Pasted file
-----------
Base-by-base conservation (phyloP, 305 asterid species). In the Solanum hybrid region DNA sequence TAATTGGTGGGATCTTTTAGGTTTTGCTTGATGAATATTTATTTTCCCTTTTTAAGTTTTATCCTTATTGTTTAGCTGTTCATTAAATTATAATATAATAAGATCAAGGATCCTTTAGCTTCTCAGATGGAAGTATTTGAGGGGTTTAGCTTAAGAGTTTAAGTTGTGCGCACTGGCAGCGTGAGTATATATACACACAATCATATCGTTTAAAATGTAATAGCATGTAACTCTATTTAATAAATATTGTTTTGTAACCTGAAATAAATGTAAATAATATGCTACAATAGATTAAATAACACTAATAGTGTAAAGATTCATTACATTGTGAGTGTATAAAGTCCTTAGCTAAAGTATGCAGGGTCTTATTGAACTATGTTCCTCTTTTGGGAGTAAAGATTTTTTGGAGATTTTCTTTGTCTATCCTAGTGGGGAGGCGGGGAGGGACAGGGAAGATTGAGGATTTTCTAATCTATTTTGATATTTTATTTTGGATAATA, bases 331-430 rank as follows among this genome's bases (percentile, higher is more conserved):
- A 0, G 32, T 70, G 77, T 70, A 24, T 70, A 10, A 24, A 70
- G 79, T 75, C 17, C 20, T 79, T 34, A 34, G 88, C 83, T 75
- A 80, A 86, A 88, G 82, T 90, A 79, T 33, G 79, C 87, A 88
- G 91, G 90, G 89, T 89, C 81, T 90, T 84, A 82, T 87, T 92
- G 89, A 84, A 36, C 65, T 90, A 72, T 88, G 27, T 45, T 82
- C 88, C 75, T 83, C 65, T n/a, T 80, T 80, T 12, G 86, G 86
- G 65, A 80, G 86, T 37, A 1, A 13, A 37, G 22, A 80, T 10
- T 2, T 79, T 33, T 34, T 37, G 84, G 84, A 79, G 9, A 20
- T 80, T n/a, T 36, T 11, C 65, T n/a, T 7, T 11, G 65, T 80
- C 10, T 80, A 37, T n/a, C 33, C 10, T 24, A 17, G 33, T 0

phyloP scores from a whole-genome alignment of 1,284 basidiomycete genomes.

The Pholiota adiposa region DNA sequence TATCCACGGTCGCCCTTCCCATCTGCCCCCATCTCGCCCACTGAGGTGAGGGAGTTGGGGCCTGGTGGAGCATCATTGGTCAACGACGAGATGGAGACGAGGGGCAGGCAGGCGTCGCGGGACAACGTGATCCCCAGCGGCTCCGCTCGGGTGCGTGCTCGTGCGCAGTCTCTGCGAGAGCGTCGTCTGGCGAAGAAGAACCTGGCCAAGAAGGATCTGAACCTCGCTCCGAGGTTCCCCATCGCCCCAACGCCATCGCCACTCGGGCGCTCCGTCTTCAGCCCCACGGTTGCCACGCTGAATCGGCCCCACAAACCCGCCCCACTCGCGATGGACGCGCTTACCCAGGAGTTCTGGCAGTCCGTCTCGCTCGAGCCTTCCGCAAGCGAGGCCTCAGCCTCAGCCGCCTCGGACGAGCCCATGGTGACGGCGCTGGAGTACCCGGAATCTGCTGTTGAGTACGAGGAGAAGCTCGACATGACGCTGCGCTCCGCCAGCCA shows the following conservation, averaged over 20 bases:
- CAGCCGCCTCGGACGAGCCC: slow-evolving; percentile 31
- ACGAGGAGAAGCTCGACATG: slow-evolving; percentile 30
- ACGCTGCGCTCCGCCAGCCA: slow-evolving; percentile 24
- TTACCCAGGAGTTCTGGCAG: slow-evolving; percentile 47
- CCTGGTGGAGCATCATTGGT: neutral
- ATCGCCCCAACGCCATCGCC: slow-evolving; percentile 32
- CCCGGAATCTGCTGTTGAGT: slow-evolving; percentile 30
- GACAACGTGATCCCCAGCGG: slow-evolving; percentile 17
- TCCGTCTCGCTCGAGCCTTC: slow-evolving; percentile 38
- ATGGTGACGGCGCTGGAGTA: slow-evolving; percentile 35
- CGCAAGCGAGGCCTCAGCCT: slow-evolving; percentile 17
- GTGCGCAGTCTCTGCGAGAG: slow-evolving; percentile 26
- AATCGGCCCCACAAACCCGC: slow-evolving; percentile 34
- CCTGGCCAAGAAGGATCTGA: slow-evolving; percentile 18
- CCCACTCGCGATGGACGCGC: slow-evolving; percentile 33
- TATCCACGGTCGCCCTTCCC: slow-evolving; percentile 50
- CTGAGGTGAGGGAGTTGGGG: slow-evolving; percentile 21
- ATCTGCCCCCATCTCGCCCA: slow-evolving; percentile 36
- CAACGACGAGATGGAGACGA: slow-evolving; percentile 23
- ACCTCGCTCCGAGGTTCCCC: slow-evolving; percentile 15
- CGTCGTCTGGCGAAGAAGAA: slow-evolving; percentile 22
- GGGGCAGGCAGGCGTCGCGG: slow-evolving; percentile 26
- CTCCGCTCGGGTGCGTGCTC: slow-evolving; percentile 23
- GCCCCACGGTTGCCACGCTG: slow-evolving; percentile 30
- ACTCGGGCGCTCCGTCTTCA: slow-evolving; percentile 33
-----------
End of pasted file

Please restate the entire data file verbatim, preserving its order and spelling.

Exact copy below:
Base-by-base conservation (phyloP, 305 asterid species). In the Solanum hybrid region DNA sequence TAATTGGTGGGATCTTTTAGGTTTTGCTTGATGAATATTTATTTTCCCTTTTTAAGTTTTATCCTTATTGTTTAGCTGTTCATTAAATTATAATATAATAAGATCAAGGATCCTTTAGCTTCTCAGATGGAAGTATTTGAGGGGTTTAGCTTAAGAGTTTAAGTTGTGCGCACTGGCAGCGTGAGTATATATACACACAATCATATCGTTTAAAATGTAATAGCATGTAACTCTATTTAATAAATATTGTTTTGTAACCTGAAATAAATGTAAATAATATGCTACAATAGATTAAATAACACTAATAGTGTAAAGATTCATTACATTGTGAGTGTATAAAGTCCTTAGCTAAAGTATGCAGGGTCTTATTGAACTATGTTCCTCTTTTGGGAGTAAAGATTTTTTGGAGATTTTCTTTGTCTATCCTAGTGGGGAGGCGGGGAGGGACAGGGAAGATTGAGGATTTTCTAATCTATTTTGATATTTTATTTTGGATAATA, bases 331-430 rank as follows among this genome's bases (percentile, higher is more conserved):
- A 0, G 32, T 70, G 77, T 70, A 24, T 70, A 10, A 24, A 70
- G 79, T 75, C 17, C 20, T 79, T 34, A 34, G 88, C 83, T 75
- A 80, A 86, A 88, G 82, T 90, A 79, T 33, G 79, C 87, A 88
- G 91, G 90, G 89, T 89, C 81, T 90, T 84, A 82, T 87, T 92
- G 89, A 84, A 36, C 65, T 90, A 72, T 88, G 27, T 45, T 82
- C 88, C 75, T 83, C 65, T n/a, T 80, T 80, T 12, G 86, G 86
- G 65, A 80, G 86, T 37, A 1, A 13, A 37, G 22, A 80, T 10
- T 2, T 79, T 33, T 34, T 37, G 84, G 84, A 79, G 9, A 20
- T 80, T n/a, T 36, T 11, C 65, T n/a, T 7, T 11, G 65, T 80
- C 10, T 80, A 37, T n/a, C 33, C 10, T 24, A 17, G 33, T 0

phyloP scores from a whole-genome alignment of 1,284 basidiomycete genomes.

The Pholiota adiposa region DNA sequence TATCCACGGTCGCCCTTCCCATCTGCCCCCATCTCGCCCACTGAGGTGAGGGAGTTGGGGCCTGGTGGAGCATCATTGGTCAACGACGAGATGGAGACGAGGGGCAGGCAGGCGTCGCGGGACAACGTGATCCCCAGCGGCTCCGCTCGGGTGCGTGCTCGTGCGCAGTCTCTGCGAGAGCGTCGTCTGGCGAAGAAGAACCTGGCCAAGAAGGATCTGAACCTCGCTCCGAGGTTCCCCATCGCCCCAACGCCATCGCCACTCGGGCGCTCCGTCTTCAGCCCCACGGTTGCCACGCTGAATCGGCCCCACAAACCCGCCCCACTCGCGATGGACGCGCTTACCCAGGAGTTCTGGCAGTCCGTCTCGCTCGAGCCTTCCGCAAGCGAGGCCTCAGCCTCAGCCGCCTCGGACGAGCCCATGGTGACGGCGCTGGAGTACCCGGAATCTGCTGTTGAGTACGAGGAGAAGCTCGACATGACGCTGCGCTCCGCCAGCCA shows the following conservation, averaged over 20 bases:
- CAGCCGCCTCGGACGAGCCC: slow-evolving; percentile 31
- ACGAGGAGAAGCTCGACATG: slow-evolving; percentile 30
- ACGCTGCGCTCCGCCAGCCA: slow-evolving; percentile 24
- TTACCCAGGAGTTCTGGCAG: slow-evolving; percentile 47
- CCTGGTGGAGCATCATTGGT: neutral
- ATCGCCCCAACGCCATCGCC: slow-evolving; percentile 32
- CCCGGAATCTGCTGTTGAGT: slow-evolving; percentile 30
- GACAACGTGATCCCCAGCGG: slow-evolving; percentile 17
- TCCGTCTCGCTCGAGCCTTC: slow-evolving; percentile 38
- ATGGTGACGGCGCTGGAGTA: slow-evolving; percentile 35
- CGCAAGCGAGGCCTCAGCCT: slow-evolving; percentile 17
- GTGCGCAGTCTCTGCGAGAG: slow-evolving; percentile 26
- AATCGGCCCCACAAACCCGC: slow-evolving; percentile 34
- CCTGGCCAAGAAGGATCTGA: slow-evolving; percentile 18
- CCCACTCGCGATGGACGCGC: slow-evolving; percentile 33
- TATCCACGGTCGCCCTTCCC: slow-evolving; percentile 50
- CTGAGGTGAGGGAGTTGGGG: slow-evolving; percentile 21
- ATCTGCCCCCATCTCGCCCA: slow-evolving; percentile 36
- CAACGACGAGATGGAGACGA: slow-evolving; percentile 23
- ACCTCGCTCCGAGGTTCCCC: slow-evolving; percentile 15
- CGTCGTCTGGCGAAGAAGAA: slow-evolving; percentile 22
- GGGGCAGGCAGGCGTCGCGG: slow-evolving; percentile 26
- CTCCGCTCGGGTGCGTGCTC: slow-evolving; percentile 23
- GCCCCACGGTTGCCACGCTG: slow-evolving; percentile 30
- ACTCGGGCGCTCCGTCTTCA: slow-evolving; percentile 33